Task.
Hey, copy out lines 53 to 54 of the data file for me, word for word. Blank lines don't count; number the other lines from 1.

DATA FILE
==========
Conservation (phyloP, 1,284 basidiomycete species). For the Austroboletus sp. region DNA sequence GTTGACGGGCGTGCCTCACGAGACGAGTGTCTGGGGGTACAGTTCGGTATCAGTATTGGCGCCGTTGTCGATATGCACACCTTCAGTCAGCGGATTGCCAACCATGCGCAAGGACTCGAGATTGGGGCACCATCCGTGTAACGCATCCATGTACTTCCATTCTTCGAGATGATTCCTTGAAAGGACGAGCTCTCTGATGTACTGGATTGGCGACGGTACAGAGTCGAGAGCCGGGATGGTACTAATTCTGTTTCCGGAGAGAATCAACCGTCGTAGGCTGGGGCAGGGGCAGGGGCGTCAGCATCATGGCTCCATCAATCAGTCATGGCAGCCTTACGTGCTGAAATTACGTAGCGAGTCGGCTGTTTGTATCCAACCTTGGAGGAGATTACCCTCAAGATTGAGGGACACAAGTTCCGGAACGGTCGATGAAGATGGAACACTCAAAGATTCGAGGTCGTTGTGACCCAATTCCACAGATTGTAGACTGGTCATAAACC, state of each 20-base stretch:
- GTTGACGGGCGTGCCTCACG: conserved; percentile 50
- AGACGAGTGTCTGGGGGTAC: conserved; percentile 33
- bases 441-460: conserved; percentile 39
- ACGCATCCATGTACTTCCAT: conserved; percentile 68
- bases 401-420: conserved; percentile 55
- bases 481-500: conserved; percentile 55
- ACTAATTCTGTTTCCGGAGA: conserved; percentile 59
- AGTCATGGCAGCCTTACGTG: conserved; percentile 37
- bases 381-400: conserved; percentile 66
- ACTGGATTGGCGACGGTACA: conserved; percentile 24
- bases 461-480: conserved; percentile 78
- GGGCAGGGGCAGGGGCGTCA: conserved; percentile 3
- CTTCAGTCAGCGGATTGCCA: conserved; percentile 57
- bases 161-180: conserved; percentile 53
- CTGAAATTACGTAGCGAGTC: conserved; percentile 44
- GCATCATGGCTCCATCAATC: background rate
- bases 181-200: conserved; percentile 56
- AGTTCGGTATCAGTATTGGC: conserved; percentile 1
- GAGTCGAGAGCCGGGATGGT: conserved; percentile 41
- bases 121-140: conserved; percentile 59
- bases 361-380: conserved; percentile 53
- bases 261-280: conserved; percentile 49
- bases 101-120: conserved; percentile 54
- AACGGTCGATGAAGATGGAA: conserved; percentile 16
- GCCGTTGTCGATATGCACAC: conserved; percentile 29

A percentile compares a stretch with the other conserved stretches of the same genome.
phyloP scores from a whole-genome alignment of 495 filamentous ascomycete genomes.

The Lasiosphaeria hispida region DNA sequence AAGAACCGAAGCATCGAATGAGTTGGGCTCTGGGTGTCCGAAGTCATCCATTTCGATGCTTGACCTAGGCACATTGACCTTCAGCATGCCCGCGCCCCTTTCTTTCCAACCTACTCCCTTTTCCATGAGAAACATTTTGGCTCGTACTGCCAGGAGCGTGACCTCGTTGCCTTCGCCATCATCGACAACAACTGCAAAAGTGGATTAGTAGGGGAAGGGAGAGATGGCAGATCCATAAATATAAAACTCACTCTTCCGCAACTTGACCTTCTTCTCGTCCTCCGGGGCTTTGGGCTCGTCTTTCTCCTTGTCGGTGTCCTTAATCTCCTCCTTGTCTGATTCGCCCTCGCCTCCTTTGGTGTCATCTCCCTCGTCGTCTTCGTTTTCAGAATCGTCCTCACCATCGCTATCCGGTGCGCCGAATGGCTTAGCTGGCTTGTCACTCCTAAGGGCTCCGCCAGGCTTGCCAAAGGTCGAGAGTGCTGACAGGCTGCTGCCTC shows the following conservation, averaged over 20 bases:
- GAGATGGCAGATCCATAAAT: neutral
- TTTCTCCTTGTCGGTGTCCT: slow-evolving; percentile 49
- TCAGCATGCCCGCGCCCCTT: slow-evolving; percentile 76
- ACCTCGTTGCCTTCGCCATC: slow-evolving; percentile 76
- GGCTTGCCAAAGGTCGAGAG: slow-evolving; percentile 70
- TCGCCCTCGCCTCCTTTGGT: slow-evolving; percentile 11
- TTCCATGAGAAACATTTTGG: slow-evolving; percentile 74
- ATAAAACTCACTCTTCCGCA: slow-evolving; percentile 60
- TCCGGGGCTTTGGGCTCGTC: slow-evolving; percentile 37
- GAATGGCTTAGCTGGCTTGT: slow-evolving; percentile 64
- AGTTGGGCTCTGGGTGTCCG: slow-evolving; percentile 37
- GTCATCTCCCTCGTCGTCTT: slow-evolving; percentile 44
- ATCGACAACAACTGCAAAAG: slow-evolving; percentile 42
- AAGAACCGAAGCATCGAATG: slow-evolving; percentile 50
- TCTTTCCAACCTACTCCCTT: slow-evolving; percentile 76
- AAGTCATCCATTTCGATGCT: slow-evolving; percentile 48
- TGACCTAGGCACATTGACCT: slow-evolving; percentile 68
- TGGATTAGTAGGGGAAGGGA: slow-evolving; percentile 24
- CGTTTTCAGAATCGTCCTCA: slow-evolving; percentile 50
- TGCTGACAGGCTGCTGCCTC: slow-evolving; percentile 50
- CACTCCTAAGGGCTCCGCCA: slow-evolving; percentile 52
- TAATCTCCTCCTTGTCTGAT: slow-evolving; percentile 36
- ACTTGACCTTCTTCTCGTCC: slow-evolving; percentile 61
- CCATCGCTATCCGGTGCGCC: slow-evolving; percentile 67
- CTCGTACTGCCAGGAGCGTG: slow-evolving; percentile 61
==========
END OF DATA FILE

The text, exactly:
- CCATCGCTATCCGGTGCGCC: slow-evolving; percentile 67
- CTCGTACTGCCAGGAGCGTG: slow-evolving; percentile 61